Skip to main content

A group of men hold signs at Hance Park as they protest against Immigration and Customs Enforcement (ICE) in Phoenix, Arizona October 14, 2013. REUTERS/Joshua Lott
They wish Obama didn't enforce immigration laws!
Newsmax, conservative website:
Obama is facing mounting pressure from immigration advocates to halt deportations, which are on pace to soon top the 2 million mark during his tenure. That’s more than the George W. Bush administration deported in its entire eight years.
Commenter:
We already have laws for border security and illegal immigration. They are ignored. We don't need more laws. We need proof that they will be enforced.
What leads one to read a story which notes that Obama has deported more undocumented immigrants than even Bush during his entire term, and then respond with "the laws are being ignored!"? And this isn't a simple nutpick. That commenter reflects the mass of the conservative base and their tea party patrons in Congress. They say that they can't pass reform because Obama "ignores the law", even as millions of deportations take place in broad daylight.

So what is it? Blinders? Willful ignorance? Rank stupidity? Ideological dishonesty?

Originally posted to kos on Tue Jan 28, 2014 at 11:30 AM PST.

Also republished by Daily Kos.

EMAIL TO A FRIEND X
Your Email has been sent.
You must add at least one tag to this diary before publishing it.

Add keywords that describe this diary. Separate multiple keywords with commas.
Tagging tips - Search For Tags - Browse For Tags

?

More Tagging tips:

A tag is a way to search for this diary. If someone is searching for "Barack Obama," is this a diary they'd be trying to find?

Use a person's full name, without any title. Senator Obama may become President Obama, and Michelle Obama might run for office.

If your diary covers an election or elected official, use election tags, which are generally the state abbreviation followed by the office. CA-01 is the first district House seat. CA-Sen covers both senate races. NY-GOV covers the New York governor's race.

Tags do not compound: that is, "education reform" is a completely different tag from "education". A tag like "reform" alone is probably not meaningful.

Consider if one or more of these tags fits your diary: Civil Rights, Community, Congress, Culture, Economy, Education, Elections, Energy, Environment, Health Care, International, Labor, Law, Media, Meta, National Security, Science, Transportation, or White House. If your diary is specific to a state, consider adding the state (California, Texas, etc). Keep in mind, though, that there are many wonderful and important diaries that don't fit in any of these tags. Don't worry if yours doesn't.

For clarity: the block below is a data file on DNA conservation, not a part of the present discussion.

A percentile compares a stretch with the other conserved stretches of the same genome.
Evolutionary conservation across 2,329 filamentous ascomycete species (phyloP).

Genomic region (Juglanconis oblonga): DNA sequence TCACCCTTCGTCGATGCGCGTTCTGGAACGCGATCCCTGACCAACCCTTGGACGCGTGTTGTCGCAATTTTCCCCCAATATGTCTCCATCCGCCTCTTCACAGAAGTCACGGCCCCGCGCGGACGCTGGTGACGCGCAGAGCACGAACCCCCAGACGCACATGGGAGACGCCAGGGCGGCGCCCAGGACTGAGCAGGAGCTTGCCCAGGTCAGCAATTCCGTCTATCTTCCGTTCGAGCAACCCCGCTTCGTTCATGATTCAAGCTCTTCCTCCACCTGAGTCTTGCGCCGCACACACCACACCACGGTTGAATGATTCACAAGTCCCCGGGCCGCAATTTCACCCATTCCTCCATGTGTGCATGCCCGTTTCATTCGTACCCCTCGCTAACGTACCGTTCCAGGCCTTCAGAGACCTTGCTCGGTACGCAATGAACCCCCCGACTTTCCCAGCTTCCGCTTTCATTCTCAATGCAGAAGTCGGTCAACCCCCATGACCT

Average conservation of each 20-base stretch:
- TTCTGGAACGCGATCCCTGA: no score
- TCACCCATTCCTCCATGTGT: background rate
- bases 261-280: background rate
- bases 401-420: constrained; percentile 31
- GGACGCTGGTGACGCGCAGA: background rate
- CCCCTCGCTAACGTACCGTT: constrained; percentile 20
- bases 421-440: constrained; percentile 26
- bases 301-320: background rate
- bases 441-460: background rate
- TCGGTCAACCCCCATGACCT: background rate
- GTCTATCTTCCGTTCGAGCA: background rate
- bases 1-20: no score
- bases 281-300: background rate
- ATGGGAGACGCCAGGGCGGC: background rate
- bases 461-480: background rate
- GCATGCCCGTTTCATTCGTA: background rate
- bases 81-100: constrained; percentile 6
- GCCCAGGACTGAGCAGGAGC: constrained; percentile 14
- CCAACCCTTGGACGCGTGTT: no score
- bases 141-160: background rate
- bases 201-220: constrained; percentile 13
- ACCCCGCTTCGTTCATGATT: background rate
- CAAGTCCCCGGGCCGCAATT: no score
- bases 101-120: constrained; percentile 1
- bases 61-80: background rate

You can add a private note to this diary when hotlisting it:
Are you sure you want to remove this diary from your hotlist?
Are you sure you want to remove your recommendation? You can only recommend a diary once, so you will not be able to re-recommend it afterwards.
Rescue this diary, and add a note:
Are you sure you want to remove this diary from Rescue?
Choose where to republish this diary. The diary will be added to the queue for that group. Publish it from the queue to make it appear.

You must be a member of a group to use this feature.

Add a quick update to your diary without changing the diary itself:
Are you sure you want to remove this diary?
(The diary will be removed from the site and returned to your drafts for further editing.)
(The diary will be removed.)
Are you sure you want to save these changes to the published diary?

Comment Preferences

  •  He's only deporting the ones who refused to (10+ / 0-)

    vote for him /RWNJ

    With our poor economy, the influx of illegal immigration has slowed to a trickle. NOW is the time to act if you're truly concerned about "rewarding" people for crossing just to get citizenship.

    And if you want a long term solution, it's
    1) High quality, hard to forge ID cards combined with
    2) Fines on those who hire people without (1) serious enough to matter

    No jobs, no one sneaks across the border.

    While I'm at it:
    3) Raise the penalties for enslaving someone to life in prison, no parole, 100% of assets confiscated including anything you may have contributed to a trust. Far too many illegal immigrants wind up as slaves.